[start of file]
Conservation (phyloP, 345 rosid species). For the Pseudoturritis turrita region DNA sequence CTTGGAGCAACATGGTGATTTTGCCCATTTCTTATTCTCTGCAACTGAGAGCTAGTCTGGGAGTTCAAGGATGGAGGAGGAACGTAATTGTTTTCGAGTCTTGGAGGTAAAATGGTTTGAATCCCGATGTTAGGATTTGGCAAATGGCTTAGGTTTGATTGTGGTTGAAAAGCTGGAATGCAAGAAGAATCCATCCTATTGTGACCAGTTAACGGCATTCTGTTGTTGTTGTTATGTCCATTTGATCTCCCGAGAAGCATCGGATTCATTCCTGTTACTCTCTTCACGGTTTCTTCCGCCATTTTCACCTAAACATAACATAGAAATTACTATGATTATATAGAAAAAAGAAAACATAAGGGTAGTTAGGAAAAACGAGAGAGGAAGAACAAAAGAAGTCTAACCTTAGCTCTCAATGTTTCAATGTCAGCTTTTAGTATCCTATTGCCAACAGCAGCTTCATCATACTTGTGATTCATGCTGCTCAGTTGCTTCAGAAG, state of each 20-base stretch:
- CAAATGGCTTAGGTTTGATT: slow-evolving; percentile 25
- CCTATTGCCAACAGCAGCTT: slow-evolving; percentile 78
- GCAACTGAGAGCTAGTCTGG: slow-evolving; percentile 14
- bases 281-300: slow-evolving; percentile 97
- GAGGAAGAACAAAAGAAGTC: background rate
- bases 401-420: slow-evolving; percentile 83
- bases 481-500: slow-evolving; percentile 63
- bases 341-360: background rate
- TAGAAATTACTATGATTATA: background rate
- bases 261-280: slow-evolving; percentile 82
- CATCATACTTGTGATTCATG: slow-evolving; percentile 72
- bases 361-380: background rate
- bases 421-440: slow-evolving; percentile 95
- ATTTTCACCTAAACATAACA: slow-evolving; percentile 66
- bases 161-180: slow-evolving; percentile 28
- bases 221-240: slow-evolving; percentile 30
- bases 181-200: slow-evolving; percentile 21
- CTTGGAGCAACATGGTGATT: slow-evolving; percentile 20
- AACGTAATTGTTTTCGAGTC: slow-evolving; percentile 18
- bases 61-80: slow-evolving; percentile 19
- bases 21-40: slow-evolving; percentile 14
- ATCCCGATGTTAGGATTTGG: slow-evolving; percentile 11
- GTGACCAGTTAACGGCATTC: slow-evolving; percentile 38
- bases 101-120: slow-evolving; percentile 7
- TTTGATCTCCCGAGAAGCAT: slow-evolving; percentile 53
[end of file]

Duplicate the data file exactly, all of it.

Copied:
Conservation (phyloP, 345 rosid species). For the Pseudoturritis turrita region DNA sequence CTTGGAGCAACATGGTGATTTTGCCCATTTCTTATTCTCTGCAACTGAGAGCTAGTCTGGGAGTTCAAGGATGGAGGAGGAACGTAATTGTTTTCGAGTCTTGGAGGTAAAATGGTTTGAATCCCGATGTTAGGATTTGGCAAATGGCTTAGGTTTGATTGTGGTTGAAAAGCTGGAATGCAAGAAGAATCCATCCTATTGTGACCAGTTAACGGCATTCTGTTGTTGTTGTTATGTCCATTTGATCTCCCGAGAAGCATCGGATTCATTCCTGTTACTCTCTTCACGGTTTCTTCCGCCATTTTCACCTAAACATAACATAGAAATTACTATGATTATATAGAAAAAAGAAAACATAAGGGTAGTTAGGAAAAACGAGAGAGGAAGAACAAAAGAAGTCTAACCTTAGCTCTCAATGTTTCAATGTCAGCTTTTAGTATCCTATTGCCAACAGCAGCTTCATCATACTTGTGATTCATGCTGCTCAGTTGCTTCAGAAG, state of each 20-base stretch:
- CAAATGGCTTAGGTTTGATT: slow-evolving; percentile 25
- CCTATTGCCAACAGCAGCTT: slow-evolving; percentile 78
- GCAACTGAGAGCTAGTCTGG: slow-evolving; percentile 14
- bases 281-300: slow-evolving; percentile 97
- GAGGAAGAACAAAAGAAGTC: background rate
- bases 401-420: slow-evolving; percentile 83
- bases 481-500: slow-evolving; percentile 63
- bases 341-360: background rate
- TAGAAATTACTATGATTATA: background rate
- bases 261-280: slow-evolving; percentile 82
- CATCATACTTGTGATTCATG: slow-evolving; percentile 72
- bases 361-380: background rate
- bases 421-440: slow-evolving; percentile 95
- ATTTTCACCTAAACATAACA: slow-evolving; percentile 66
- bases 161-180: slow-evolving; percentile 28
- bases 221-240: slow-evolving; percentile 30
- bases 181-200: slow-evolving; percentile 21
- CTTGGAGCAACATGGTGATT: slow-evolving; percentile 20
- AACGTAATTGTTTTCGAGTC: slow-evolving; percentile 18
- bases 61-80: slow-evolving; percentile 19
- bases 21-40: slow-evolving; percentile 14
- ATCCCGATGTTAGGATTTGG: slow-evolving; percentile 11
- GTGACCAGTTAACGGCATTC: slow-evolving; percentile 38
- bases 101-120: slow-evolving; percentile 7
- TTTGATCTCCCGAGAAGCAT: slow-evolving; percentile 53